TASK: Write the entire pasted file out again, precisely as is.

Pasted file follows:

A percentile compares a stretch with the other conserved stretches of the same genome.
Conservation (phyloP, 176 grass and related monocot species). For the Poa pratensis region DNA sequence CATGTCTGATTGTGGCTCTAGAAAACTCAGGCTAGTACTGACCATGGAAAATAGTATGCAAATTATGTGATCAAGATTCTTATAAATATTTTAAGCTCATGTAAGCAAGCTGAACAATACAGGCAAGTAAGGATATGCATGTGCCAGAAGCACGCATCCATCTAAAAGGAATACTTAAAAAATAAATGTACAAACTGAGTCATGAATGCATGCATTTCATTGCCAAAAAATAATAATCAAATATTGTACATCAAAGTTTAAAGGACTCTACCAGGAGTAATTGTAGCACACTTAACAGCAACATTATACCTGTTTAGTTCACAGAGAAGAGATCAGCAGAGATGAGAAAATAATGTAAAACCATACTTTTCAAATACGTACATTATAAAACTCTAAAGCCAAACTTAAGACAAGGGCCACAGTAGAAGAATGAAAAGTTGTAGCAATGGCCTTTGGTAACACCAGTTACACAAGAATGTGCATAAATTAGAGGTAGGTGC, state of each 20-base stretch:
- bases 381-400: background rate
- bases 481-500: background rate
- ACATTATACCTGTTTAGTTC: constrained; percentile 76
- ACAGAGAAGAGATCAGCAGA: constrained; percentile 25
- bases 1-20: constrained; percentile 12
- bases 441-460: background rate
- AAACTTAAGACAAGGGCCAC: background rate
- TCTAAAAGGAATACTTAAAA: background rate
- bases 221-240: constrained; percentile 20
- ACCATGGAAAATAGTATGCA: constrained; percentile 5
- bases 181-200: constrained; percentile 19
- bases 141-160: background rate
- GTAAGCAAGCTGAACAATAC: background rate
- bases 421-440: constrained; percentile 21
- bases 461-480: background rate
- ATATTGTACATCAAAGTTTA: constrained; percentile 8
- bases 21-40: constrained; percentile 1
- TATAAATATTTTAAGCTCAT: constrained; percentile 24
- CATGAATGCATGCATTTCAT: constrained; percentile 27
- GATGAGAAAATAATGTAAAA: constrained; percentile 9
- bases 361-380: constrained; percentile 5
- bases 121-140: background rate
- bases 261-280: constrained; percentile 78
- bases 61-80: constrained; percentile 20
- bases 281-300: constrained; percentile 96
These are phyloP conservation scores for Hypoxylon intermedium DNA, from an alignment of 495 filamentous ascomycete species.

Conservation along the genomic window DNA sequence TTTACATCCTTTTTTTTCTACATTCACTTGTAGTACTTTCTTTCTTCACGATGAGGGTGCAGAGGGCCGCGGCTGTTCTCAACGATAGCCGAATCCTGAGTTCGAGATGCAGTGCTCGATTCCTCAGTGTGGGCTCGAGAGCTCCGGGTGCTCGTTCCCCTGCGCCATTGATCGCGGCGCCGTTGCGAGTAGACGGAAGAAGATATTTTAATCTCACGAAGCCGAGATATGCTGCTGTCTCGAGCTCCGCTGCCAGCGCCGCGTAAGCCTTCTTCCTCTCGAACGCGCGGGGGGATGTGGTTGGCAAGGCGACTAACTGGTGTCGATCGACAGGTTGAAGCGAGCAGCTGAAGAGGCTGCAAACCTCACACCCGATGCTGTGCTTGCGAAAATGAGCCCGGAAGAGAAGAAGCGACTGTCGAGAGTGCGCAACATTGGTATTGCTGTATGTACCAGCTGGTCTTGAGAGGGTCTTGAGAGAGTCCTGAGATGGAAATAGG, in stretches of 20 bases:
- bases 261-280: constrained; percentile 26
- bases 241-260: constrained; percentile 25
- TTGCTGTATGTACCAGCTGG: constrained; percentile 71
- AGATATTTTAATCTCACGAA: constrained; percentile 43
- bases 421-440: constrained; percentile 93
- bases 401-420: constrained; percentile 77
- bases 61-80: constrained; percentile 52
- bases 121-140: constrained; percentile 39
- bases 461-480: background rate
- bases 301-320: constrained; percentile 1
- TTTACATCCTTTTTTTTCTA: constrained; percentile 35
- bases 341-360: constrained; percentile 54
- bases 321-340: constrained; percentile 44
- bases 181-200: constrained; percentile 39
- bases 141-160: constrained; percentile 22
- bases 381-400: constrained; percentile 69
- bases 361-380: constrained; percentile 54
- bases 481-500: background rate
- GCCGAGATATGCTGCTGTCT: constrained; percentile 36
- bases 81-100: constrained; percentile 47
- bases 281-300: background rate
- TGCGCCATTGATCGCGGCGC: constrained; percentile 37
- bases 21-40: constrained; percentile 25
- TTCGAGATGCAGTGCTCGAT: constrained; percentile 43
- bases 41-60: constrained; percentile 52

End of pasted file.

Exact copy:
A percentile compares a stretch with the other conserved stretches of the same genome.
Conservation (phyloP, 176 grass and related monocot species). For the Poa pratensis region DNA sequence CATGTCTGATTGTGGCTCTAGAAAACTCAGGCTAGTACTGACCATGGAAAATAGTATGCAAATTATGTGATCAAGATTCTTATAAATATTTTAAGCTCATGTAAGCAAGCTGAACAATACAGGCAAGTAAGGATATGCATGTGCCAGAAGCACGCATCCATCTAAAAGGAATACTTAAAAAATAAATGTACAAACTGAGTCATGAATGCATGCATTTCATTGCCAAAAAATAATAATCAAATATTGTACATCAAAGTTTAAAGGACTCTACCAGGAGTAATTGTAGCACACTTAACAGCAACATTATACCTGTTTAGTTCACAGAGAAGAGATCAGCAGAGATGAGAAAATAATGTAAAACCATACTTTTCAAATACGTACATTATAAAACTCTAAAGCCAAACTTAAGACAAGGGCCACAGTAGAAGAATGAAAAGTTGTAGCAATGGCCTTTGGTAACACCAGTTACACAAGAATGTGCATAAATTAGAGGTAGGTGC, state of each 20-base stretch:
- bases 381-400: background rate
- bases 481-500: background rate
- ACATTATACCTGTTTAGTTC: constrained; percentile 76
- ACAGAGAAGAGATCAGCAGA: constrained; percentile 25
- bases 1-20: constrained; percentile 12
- bases 441-460: background rate
- AAACTTAAGACAAGGGCCAC: background rate
- TCTAAAAGGAATACTTAAAA: background rate
- bases 221-240: constrained; percentile 20
- ACCATGGAAAATAGTATGCA: constrained; percentile 5
- bases 181-200: constrained; percentile 19
- bases 141-160: background rate
- GTAAGCAAGCTGAACAATAC: background rate
- bases 421-440: constrained; percentile 21
- bases 461-480: background rate
- ATATTGTACATCAAAGTTTA: constrained; percentile 8
- bases 21-40: constrained; percentile 1
- TATAAATATTTTAAGCTCAT: constrained; percentile 24
- CATGAATGCATGCATTTCAT: constrained; percentile 27
- GATGAGAAAATAATGTAAAA: constrained; percentile 9
- bases 361-380: constrained; percentile 5
- bases 121-140: background rate
- bases 261-280: constrained; percentile 78
- bases 61-80: constrained; percentile 20
- bases 281-300: constrained; percentile 96
These are phyloP conservation scores for Hypoxylon intermedium DNA, from an alignment of 495 filamentous ascomycete species.

Conservation along the genomic window DNA sequence TTTACATCCTTTTTTTTCTACATTCACTTGTAGTACTTTCTTTCTTCACGATGAGGGTGCAGAGGGCCGCGGCTGTTCTCAACGATAGCCGAATCCTGAGTTCGAGATGCAGTGCTCGATTCCTCAGTGTGGGCTCGAGAGCTCCGGGTGCTCGTTCCCCTGCGCCATTGATCGCGGCGCCGTTGCGAGTAGACGGAAGAAGATATTTTAATCTCACGAAGCCGAGATATGCTGCTGTCTCGAGCTCCGCTGCCAGCGCCGCGTAAGCCTTCTTCCTCTCGAACGCGCGGGGGGATGTGGTTGGCAAGGCGACTAACTGGTGTCGATCGACAGGTTGAAGCGAGCAGCTGAAGAGGCTGCAAACCTCACACCCGATGCTGTGCTTGCGAAAATGAGCCCGGAAGAGAAGAAGCGACTGTCGAGAGTGCGCAACATTGGTATTGCTGTATGTACCAGCTGGTCTTGAGAGGGTCTTGAGAGAGTCCTGAGATGGAAATAGG, in stretches of 20 bases:
- bases 261-280: constrained; percentile 26
- bases 241-260: constrained; percentile 25
- TTGCTGTATGTACCAGCTGG: constrained; percentile 71
- AGATATTTTAATCTCACGAA: constrained; percentile 43
- bases 421-440: constrained; percentile 93
- bases 401-420: constrained; percentile 77
- bases 61-80: constrained; percentile 52
- bases 121-140: constrained; percentile 39
- bases 461-480: background rate
- bases 301-320: constrained; percentile 1
- TTTACATCCTTTTTTTTCTA: constrained; percentile 35
- bases 341-360: constrained; percentile 54
- bases 321-340: constrained; percentile 44
- bases 181-200: constrained; percentile 39
- bases 141-160: constrained; percentile 22
- bases 381-400: constrained; percentile 69
- bases 361-380: constrained; percentile 54
- bases 481-500: background rate
- GCCGAGATATGCTGCTGTCT: constrained; percentile 36
- bases 81-100: constrained; percentile 47
- bases 281-300: background rate
- TGCGCCATTGATCGCGGCGC: constrained; percentile 37
- bases 21-40: constrained; percentile 25
- TTCGAGATGCAGTGCTCGAT: constrained; percentile 43
- bases 41-60: constrained; percentile 52